When comparing countries from around the world, the United States ranks “high” or “highest” in many categories (such as quality of higher education, overall quality of life, and economic size), but also ranks “highest” in terms of military spending, number of overseas military bases, and number of military personnel deployed in countries other than the United States and its territories.
In the greater China region, the U.S. has played a historical military role which remains fresh in the minds of China and her citizens. From establishing American colonial settlements (for example, in Shanghai in the1840’s), defending American colonial interests in the Boxer Rebellion (1900), aiding both the Nationalists and Communists before and during World War 2, and sending aircraft carriers to the Taiwan Straits (as U.S. President Eisenhower did in 1954-1955, and U.S. President Clinton did in 1996), the United States has played an active military role in greater China.
Current State of Affairs
With the collapse of the Soviet Union, the United States stands as the world’s largest (some would say “sole”) military superpower. The U.S. has established military bases and stationed military personnel around the world (including in Asia), and spends more on military spending than all other countries in the world combined.
While America often prods China to be more transparent in describing its military ambitions, it is the U.S. which has encircled China with military bases, missiles, and all other means of war.
American Bases Surround China’s Border
The end of World War 2 saw the U.S. establish a large military presence in Japan, and that military presence continues to this day.
In America, the conflict on the Korean peninsula (1950-1953) is called the Korean War. In China, the conflict is translated as “The War to Resist U.S. Aggression and Aid Korea” (Mandarin: kang mei yuan chao zhan zheng). While the U.S. and China haven’t had a direct, large-scale military conflict since 1953, the armistice on the Korean peninsula resulted in a large American military presence very close to China’s border.
In addition to a large military presence in Afghanistan and Pakistan (which share a border with China), the U.S. has military bases or significant military presences in Iraq, the central Asian nations of Uzbekistan and Kyrgyzstan, and the Southeast Asian nations of Indonesia and Singapore. The U.S. also has a strategic military relationship with Taiwan (also called the Republic of China, or Taiwan R.O.C) as defined in the Taiwan Relations Act.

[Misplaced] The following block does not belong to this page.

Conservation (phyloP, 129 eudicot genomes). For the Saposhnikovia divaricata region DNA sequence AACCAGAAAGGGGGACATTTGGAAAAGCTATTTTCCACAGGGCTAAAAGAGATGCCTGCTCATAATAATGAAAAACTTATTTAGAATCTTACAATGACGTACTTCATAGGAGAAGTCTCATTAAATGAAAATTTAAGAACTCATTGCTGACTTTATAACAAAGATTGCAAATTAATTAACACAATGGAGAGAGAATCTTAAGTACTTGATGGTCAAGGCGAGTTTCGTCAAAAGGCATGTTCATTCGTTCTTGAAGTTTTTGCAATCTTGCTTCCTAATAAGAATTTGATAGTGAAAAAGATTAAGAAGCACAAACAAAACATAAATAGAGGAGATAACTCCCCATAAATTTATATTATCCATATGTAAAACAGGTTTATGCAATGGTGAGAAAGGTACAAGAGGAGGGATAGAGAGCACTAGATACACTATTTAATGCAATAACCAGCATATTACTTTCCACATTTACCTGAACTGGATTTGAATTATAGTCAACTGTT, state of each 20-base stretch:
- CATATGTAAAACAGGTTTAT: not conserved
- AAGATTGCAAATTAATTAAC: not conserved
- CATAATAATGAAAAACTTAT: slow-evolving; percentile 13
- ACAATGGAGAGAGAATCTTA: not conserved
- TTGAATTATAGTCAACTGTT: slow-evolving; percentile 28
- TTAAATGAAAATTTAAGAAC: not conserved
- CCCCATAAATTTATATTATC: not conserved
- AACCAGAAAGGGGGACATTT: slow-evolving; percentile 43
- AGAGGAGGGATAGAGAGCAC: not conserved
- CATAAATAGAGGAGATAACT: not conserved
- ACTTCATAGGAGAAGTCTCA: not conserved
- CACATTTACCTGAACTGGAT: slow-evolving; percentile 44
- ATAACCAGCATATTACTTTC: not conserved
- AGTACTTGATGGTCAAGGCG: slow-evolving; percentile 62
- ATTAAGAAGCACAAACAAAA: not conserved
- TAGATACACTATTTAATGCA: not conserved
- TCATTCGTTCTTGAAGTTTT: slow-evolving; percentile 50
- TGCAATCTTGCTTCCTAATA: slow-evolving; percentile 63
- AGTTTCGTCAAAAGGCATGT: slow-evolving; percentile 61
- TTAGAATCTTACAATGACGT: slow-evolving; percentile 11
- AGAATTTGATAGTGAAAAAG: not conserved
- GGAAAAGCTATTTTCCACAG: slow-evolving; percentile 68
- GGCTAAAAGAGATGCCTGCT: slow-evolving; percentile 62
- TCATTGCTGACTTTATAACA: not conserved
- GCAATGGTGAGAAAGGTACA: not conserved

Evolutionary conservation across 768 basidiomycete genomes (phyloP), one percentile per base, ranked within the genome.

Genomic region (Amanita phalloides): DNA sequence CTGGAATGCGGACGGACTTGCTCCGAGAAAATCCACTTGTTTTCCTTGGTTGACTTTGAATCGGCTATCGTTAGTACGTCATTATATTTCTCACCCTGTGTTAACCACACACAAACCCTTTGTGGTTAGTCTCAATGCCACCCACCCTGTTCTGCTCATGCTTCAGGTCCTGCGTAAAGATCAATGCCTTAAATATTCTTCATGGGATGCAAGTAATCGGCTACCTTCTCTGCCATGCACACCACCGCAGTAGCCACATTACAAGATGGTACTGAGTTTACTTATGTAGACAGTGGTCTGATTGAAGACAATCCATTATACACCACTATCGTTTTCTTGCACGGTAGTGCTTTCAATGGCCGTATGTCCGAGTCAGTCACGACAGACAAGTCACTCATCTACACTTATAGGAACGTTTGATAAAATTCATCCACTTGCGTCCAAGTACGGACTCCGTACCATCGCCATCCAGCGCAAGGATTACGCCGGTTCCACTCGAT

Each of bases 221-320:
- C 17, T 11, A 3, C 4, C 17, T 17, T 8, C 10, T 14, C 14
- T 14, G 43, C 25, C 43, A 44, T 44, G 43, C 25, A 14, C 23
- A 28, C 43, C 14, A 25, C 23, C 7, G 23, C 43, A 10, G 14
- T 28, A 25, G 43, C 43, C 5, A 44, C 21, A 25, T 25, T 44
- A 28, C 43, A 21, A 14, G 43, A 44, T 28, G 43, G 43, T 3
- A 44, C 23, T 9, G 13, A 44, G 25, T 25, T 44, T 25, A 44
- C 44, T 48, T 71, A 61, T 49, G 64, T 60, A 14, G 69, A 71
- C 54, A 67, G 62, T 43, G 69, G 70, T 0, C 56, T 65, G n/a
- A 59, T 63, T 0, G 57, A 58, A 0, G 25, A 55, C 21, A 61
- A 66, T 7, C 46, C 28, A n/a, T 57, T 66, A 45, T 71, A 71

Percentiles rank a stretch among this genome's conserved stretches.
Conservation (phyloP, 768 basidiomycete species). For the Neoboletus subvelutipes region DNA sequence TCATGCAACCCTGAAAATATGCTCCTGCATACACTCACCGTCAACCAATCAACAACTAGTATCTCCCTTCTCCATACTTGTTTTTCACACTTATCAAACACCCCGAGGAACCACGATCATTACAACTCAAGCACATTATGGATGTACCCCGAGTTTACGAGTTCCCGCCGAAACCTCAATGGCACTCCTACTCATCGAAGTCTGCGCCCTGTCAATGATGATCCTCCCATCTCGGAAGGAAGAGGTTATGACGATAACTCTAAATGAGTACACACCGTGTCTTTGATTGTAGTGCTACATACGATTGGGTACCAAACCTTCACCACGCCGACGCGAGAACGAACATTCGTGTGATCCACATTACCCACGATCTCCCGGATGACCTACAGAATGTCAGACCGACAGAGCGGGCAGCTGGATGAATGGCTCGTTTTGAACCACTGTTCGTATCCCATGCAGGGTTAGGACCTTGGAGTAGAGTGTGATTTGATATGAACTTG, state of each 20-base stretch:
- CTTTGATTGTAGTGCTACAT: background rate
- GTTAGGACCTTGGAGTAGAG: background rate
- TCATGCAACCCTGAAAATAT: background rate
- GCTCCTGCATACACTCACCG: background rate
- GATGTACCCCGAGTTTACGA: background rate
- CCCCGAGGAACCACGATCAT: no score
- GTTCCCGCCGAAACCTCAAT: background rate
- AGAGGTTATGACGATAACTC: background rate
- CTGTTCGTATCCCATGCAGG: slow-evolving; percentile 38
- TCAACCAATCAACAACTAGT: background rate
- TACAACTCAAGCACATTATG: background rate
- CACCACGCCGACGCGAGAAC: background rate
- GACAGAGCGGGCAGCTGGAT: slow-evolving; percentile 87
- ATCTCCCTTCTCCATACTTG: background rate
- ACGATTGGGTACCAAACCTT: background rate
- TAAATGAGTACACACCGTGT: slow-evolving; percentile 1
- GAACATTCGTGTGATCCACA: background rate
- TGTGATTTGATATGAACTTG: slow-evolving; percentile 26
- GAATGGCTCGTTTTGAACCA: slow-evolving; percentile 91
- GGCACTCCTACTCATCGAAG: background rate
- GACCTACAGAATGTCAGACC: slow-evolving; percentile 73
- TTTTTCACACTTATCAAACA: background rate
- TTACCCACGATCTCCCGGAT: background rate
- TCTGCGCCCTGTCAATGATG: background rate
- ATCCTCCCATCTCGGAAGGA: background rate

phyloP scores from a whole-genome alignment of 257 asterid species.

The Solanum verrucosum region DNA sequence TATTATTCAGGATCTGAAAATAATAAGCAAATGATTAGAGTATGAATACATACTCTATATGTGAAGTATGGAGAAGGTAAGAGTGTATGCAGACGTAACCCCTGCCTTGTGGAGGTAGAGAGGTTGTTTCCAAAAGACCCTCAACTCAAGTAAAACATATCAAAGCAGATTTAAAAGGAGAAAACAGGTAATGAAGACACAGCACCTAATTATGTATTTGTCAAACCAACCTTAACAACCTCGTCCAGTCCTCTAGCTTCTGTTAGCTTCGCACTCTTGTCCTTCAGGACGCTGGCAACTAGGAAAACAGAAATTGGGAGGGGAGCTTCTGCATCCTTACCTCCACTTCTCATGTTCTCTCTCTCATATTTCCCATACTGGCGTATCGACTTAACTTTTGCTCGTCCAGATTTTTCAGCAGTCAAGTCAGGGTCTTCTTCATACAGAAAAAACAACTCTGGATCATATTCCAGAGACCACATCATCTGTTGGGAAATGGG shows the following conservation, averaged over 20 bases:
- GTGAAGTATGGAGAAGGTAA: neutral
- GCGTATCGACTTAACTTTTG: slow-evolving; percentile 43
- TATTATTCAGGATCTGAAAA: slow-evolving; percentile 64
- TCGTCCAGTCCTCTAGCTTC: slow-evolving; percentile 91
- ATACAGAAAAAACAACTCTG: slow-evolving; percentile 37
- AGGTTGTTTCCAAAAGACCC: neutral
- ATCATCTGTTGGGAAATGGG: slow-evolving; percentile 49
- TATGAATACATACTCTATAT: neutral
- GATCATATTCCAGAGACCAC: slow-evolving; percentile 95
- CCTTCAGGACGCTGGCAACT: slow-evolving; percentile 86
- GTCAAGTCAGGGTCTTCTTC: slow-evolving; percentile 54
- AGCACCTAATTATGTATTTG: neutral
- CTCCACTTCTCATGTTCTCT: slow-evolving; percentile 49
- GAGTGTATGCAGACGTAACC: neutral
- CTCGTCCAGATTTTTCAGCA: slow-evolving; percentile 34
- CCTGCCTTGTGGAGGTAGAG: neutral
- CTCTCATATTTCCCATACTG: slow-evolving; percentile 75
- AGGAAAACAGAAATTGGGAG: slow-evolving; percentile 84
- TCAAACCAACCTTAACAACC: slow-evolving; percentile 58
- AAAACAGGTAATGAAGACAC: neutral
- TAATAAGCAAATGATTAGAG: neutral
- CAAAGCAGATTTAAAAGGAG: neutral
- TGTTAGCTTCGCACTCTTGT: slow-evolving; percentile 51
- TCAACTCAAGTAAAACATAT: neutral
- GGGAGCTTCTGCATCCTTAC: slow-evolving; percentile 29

While many in the world fear the military rise of China, China’s military actions can be seen as defensive in nature. In the past 100 years China has had only internal/local conflicts and minor military skirmishes with its neighbors, and maintains a limited nuclear arsenal to act as a deterrent. China has responded to the U.S. militarization of space and is modernizing its navy and air force, but these moves are in response to U.S.-backed challenges to space, naval, and air superiority in the Asia region.
Given America’s surrounding of China with military bases, America’s military history in Asia, and the American embracement of the principle of “preventative war,” China views itself as a possible target of U.S. or U.S.-backed military action.
China has not established military bases around the world, and has not sought to establish military bases in countries bordering the United States or its territories. Still a developing country, China is looking to avoid conflicts that might slow worldwide economic growth and result in the downfall of China’s ruling Communist Party.
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Sources: Mother Jones, U.S. Department of Defense, lewrockwell.com